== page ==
At my sluggish rate, my destiny seems to be appreciating the miles of unbroken flats. Earlier we glimpsed a seal, and we've seen bountiful mussels and clams half-buried in the mud and the sanderlings, avocets, and gulls that feed on them.
I fall in with Stolwijk, a dark-haired, bespectacled Dutchman in his thirties, and we lope across puddly and agreeably packed sand, and when an hour passes we step bedraggled onto the the island of Schiermonnikoog.My shorts soaked, I straddle the final obstacle, an electrified sheep fence, without incident. And then comes bliss. What could be more pleasing than lying in grass, looking across a filling sea I've just crossed, waiting for those even slower than I to jigger themselves past the charged wires?
When the last walkers are in, Staal leads me to a farmhouse where we wash up. Then it's a 45-minute ferry back to the mainland port of Lauwersoog where we dine on fried cod and raw, salted herring. "Fresh from the sea," Staal says, waving greasy fingers toward the filled-up Wadden. "Just like us."
You'll need a guide and a pair of really, really old sneakers
Dutch law prohibits self-guided mudwalking on the grounds that should one of the frequent fogs roll in and a compass isn't handy, you could be in real trouble. Such restrictions place tours in high demand, so plan on reserving a spot a month in advance. Trips run year-round, but the weather (and mud) is warmest from June through August. You'll find temperate weather and the fewest crowds in May, September, and early October.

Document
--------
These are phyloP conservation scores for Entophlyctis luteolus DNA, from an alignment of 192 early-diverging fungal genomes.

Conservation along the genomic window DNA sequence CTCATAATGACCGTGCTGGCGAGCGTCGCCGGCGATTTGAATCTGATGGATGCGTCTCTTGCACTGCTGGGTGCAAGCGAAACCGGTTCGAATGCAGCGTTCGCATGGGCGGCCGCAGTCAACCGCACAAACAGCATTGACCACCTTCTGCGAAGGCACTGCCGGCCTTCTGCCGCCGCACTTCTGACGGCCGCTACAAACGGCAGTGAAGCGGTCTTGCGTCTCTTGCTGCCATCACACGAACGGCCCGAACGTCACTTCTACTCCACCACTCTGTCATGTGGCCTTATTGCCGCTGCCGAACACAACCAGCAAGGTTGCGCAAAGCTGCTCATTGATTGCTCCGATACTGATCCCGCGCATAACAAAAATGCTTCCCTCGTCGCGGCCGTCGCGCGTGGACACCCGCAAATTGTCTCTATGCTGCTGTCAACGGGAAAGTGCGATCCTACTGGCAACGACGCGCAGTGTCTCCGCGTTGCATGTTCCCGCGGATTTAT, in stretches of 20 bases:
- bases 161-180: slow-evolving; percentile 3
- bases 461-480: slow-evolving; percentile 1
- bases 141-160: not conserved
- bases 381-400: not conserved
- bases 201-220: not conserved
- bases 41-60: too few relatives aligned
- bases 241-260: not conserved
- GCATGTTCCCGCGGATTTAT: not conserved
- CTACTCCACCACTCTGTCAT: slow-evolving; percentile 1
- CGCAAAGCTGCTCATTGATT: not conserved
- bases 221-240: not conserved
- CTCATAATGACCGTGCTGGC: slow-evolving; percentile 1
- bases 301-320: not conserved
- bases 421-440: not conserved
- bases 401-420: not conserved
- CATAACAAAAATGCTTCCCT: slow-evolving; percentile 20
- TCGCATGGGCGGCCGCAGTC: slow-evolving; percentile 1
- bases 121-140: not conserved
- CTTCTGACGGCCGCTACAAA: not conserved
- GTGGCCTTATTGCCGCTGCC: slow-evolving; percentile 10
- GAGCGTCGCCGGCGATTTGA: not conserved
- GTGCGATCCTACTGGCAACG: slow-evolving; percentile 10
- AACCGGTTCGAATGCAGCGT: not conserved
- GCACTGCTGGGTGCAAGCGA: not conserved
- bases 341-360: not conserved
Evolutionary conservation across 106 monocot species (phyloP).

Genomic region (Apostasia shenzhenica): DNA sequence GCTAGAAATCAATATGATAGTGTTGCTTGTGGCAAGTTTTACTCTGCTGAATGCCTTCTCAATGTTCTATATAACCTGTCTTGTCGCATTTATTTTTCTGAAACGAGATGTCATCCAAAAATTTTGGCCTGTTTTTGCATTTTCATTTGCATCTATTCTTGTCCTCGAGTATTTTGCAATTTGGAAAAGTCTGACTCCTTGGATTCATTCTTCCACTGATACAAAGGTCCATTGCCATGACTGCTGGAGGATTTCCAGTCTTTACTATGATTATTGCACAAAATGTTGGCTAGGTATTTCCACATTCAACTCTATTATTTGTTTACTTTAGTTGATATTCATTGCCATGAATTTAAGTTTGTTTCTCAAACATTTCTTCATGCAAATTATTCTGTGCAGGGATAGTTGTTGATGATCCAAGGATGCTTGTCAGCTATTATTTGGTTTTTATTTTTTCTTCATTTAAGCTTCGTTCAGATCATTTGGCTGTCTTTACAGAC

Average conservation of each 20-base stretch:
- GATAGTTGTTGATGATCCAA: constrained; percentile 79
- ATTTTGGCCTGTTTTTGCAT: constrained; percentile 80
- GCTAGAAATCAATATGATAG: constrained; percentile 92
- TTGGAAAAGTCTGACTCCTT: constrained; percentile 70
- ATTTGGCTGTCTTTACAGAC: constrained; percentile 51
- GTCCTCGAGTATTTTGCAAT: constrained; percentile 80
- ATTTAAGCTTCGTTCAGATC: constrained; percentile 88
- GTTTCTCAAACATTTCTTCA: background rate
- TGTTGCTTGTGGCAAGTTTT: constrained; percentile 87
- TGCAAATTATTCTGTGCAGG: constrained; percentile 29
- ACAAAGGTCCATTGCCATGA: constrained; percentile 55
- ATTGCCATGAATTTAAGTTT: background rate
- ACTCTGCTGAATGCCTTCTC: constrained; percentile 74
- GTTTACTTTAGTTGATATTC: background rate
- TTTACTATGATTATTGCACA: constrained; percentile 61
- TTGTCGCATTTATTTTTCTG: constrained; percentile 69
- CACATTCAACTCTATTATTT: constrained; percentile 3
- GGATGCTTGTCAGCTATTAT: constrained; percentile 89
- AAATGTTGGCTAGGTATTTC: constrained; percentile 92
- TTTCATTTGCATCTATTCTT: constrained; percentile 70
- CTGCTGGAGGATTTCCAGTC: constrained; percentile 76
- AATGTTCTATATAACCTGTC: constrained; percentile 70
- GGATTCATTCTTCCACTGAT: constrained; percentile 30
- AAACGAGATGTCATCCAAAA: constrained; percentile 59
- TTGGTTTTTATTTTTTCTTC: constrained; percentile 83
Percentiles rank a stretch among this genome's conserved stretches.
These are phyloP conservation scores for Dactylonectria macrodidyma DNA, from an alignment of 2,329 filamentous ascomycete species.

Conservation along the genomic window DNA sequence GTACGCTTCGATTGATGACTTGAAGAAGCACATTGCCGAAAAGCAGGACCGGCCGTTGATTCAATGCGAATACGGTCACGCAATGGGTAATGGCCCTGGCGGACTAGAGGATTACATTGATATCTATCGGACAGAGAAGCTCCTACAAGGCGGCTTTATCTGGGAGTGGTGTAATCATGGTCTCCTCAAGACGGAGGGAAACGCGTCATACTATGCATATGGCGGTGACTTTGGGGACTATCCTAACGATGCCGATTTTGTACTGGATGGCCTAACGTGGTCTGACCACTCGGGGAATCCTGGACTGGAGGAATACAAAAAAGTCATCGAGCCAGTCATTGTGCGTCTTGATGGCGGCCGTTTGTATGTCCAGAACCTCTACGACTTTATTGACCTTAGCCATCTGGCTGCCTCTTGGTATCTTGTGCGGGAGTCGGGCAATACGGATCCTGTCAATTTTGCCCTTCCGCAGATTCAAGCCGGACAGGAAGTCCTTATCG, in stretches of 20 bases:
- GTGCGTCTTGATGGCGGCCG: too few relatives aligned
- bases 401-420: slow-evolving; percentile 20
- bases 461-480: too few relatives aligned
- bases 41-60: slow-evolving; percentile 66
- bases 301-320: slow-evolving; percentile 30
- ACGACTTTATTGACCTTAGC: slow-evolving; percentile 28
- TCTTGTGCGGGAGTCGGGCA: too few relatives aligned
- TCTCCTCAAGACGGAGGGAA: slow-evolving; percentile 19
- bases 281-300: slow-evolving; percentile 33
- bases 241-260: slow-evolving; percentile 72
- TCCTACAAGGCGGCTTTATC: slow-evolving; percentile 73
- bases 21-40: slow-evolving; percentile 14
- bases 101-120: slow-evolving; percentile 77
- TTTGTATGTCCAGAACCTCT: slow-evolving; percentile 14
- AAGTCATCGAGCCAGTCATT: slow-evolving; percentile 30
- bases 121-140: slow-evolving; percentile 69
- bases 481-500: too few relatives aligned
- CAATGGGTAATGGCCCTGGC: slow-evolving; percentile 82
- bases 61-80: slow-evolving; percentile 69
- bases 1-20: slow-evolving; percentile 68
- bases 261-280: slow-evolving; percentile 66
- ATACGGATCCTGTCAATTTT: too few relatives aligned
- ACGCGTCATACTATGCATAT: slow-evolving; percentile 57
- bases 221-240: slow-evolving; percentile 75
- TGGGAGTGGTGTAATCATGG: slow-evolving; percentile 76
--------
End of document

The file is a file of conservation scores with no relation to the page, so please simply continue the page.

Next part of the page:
GETTING THERE: You can fly from New York to Amsterdam for $750 round-trip on KLM (Royal Dutch Airlines, 800-447-4747), or get a cheap fare through a consolidator such as Missouri-based Canterbury and Tiger Travel (800-688-4909). Once there, it's easy to rent a car for about $30 per day from Hertz (800-654-3131) or Avis (800-3331-1212). From Amsterdam, it's a 110-mile drive north to wadlopen central, the ranching village of Pieterburen.
OUTFITTERS: Pieterburen-based Stichting (011-31-595-528-300)is the largest and oldest wadlopen guiding service. Stichting offers mudwalks of various lengths, from the 14-mile trudge to Schiermonnikoog ($15, including return ferry) to a slightly shorter trek to Ameland (also $15) to a quick out-and-back stroll to the sea bottom ($7). Dijkstra Wadloopcentrum (595-528-345), also in Pieterburen, offers similar hikes for $7 to $18.
WHERE TO STAY: Spend a night in Pieterburen at spare, tidy Het Wapen van Hunsingo on Hooffstraat, the town's central thoroughfare (doubles $60; 595-528-203); it's also the only place in town to go for a meal—such as traditional Dutch crepes called pannekoeken—and an Amstel. The campground just behind the main drag charges $5 per site. On Schiermonnikoog, camp at Seedune ($2 per tent; 519-542-398), about a half-mile north of the island's only town. Or stay at the Strandhotel Noderstraun ($125 for a double; 519-531-111), which overlooks the North Sea beach. On Ameland, the Duinoord campground ($3 per site; 519-542-070) has 700 sites in the shadow of 30-foot dunes.